4. Blockchain is all about finance

It’s important to recognise that finance is just one use case for blockchain technology. The technology is already being used in multiple ways for various purposes. In Estonia, the government houses records for its citizens using blockchain technology, as part of its e-Estonia initiative. In the field of legal services, companies are springing up to provide smart contracts, which draw on the immutability of the blockchain for the lucrative business of ensuring contracts are watertight. The potential for the technology beyond finance is less well known and arguably less well explored, however it is no less exciting.

Building the Internet of Value

All of that brings us to the second topic of this blog. Aside from the other non-financial use cases outlined, blockchain technology is predominantly being used already to move value around the world. The Internet of Value is a term used by Ripple for the movement of money or assets around the globe, powered by blockchain technology, in the same way as information is exchanged through the Internet as we know it.

As Blockchain is decentralised, it allows for direct connections between parties, which in turn logically facilitates a smoother transaction. This model, removing the middleman to connect consumer and provider directly, is becoming increasingly common across industries. AirBnB connects tourists to local property owners. Uber connects passengers to drivers. Likewise, blockchain technology can connect payee to receiver without a bank or payment scheme in between. Payments made using blockchain technology have the potential to be more traceable, faster and more efficient. In other words, blockchain technology is set to fundamentally disrupt the model of payment transactions in the global financial system - a transformation which Ripple calls the Internet of Value.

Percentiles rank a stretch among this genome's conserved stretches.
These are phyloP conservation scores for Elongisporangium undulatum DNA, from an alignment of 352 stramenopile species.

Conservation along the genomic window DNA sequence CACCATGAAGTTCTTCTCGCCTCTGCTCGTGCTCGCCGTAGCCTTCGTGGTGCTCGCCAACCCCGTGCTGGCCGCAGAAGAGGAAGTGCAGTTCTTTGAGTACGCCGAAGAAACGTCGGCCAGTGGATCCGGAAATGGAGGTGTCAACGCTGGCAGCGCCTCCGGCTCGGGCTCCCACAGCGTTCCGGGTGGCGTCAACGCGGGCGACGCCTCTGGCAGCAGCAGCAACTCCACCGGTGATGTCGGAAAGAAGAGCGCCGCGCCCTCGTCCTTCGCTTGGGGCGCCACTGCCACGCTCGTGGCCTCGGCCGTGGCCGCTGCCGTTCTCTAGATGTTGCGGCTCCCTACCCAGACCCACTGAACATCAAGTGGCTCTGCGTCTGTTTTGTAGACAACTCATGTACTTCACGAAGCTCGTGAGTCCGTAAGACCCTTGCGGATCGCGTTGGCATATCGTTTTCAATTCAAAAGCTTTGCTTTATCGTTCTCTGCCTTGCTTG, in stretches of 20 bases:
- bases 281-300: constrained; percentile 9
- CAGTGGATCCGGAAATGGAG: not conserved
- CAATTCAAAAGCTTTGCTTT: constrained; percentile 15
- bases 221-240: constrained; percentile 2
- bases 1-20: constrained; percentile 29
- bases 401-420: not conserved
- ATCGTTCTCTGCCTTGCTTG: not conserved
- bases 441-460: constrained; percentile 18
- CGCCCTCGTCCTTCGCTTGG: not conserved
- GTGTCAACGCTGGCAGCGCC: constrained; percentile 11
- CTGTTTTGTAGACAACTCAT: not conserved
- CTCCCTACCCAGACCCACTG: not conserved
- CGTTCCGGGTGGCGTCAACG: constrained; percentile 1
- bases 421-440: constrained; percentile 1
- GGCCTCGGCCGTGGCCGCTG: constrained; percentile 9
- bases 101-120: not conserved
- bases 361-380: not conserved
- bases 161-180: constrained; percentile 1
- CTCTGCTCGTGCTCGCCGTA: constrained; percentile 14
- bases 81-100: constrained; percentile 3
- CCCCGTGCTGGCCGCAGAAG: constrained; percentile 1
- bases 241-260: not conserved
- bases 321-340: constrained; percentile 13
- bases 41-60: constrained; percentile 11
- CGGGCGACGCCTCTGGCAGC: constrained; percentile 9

The Internet of Value is still under construction, however Ripple’s technology is already being used to tackle real-world problems. In emerging markets, often where liquidity is harder to get hold of and where exotic currencies are required, trade finance is being facilitated by Ripple to carry out transactions in real-time to reduce risk and increase efficiency.

Ripple sees a fundamental imbalance in the way value is moved now:

“In the US, a typical international payment takes 3-5 days to settle, has an error rate of at least 5% and an average cost of $42.”
Ripple, 2019.

In a global economy which is increasingly fast-moving, it’s frankly unacceptable for the transfer of value to be this inefficient. With ambitious players like Ripple and Ethereum working with the technology, we’re confident that commentators and consumers will realise the true potential of blockchain technology in the near future. More importantly, we believe that the Internet of Value can be built and we can truly transform the way value moves around the globe for the better.